By Ryan Reinhardt
The history and culture of indigenous communities is often overlooked both in America and around the world. Unfortunately, the devastation and destruction of native societies through the practice of colonialism is rarely recognized, even as the impacts continue to this day.
Important cultural elements of these societies are often turned into stereotypes, and they are only deemed meaningful and significant when they can be used to benefit their oppressors.
With this perspective in mind when I was presented with the opportunity to go on a trip to Washington D.C., The National Museum of the American Indian was a fitting destination.
This museum provided me with an incredibly educational experience. I was able to admire Native American pottery, learn about the Battle of Greasy Grass, see how children were raised in native societies, and understand the treaty violations carried out by the American government.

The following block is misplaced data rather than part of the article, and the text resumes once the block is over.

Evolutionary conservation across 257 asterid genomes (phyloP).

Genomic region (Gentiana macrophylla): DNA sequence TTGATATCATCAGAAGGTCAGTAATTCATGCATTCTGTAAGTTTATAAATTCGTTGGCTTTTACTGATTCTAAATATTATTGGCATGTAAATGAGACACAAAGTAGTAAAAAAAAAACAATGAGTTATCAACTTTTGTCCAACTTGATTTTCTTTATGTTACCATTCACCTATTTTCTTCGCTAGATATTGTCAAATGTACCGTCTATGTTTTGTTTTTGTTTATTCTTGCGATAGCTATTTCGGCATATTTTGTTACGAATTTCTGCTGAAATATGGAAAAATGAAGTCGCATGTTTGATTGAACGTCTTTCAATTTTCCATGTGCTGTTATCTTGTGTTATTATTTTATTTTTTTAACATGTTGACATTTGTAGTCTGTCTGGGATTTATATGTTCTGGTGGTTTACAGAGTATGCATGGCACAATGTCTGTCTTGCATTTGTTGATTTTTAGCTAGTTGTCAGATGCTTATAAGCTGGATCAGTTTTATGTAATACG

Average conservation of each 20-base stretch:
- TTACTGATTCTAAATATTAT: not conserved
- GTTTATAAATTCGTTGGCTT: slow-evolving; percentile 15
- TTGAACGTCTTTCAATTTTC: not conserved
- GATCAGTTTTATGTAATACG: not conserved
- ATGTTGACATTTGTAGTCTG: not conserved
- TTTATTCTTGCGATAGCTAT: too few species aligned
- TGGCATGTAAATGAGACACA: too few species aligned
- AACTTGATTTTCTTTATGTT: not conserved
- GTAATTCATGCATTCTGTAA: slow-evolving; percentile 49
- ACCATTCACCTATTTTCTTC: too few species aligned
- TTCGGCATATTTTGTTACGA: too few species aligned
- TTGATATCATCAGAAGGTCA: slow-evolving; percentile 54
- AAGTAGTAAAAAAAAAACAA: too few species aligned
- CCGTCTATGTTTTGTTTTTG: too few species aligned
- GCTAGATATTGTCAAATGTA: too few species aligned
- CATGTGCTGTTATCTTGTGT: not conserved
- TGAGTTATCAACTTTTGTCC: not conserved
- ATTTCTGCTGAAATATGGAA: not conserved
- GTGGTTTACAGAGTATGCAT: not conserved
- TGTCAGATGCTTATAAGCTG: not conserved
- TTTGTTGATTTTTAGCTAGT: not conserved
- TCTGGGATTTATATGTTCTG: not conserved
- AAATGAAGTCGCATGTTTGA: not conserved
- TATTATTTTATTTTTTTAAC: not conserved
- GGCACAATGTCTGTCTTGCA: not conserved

An exhibit in the museum also taught visitors a Tlingit (Indigenous peoples from Southern Alaska) story about how the raven became black and how light came into existence.
The exhibit, titled Preston Singletary: Raven and the Box of Daylight, featured glass figures and was accompanied by panels where visitors could read this meaningful story. This story has been passed down orally for generations before being transcribed. This has created inconsistencies between stories, which have been corroborated in this exhibit.
This exhibit was incredibly immersive as it presented a creation story that is not as widely known through a unique format, which was very moving. Being able to observe a story of creation from another culture is an intimate experience as it allows one to better understand the values and beliefs of a particular society.
Without the immersive music and lighting, it is hard to fully experience the artwork, but some pieces from the exhibit are shown below.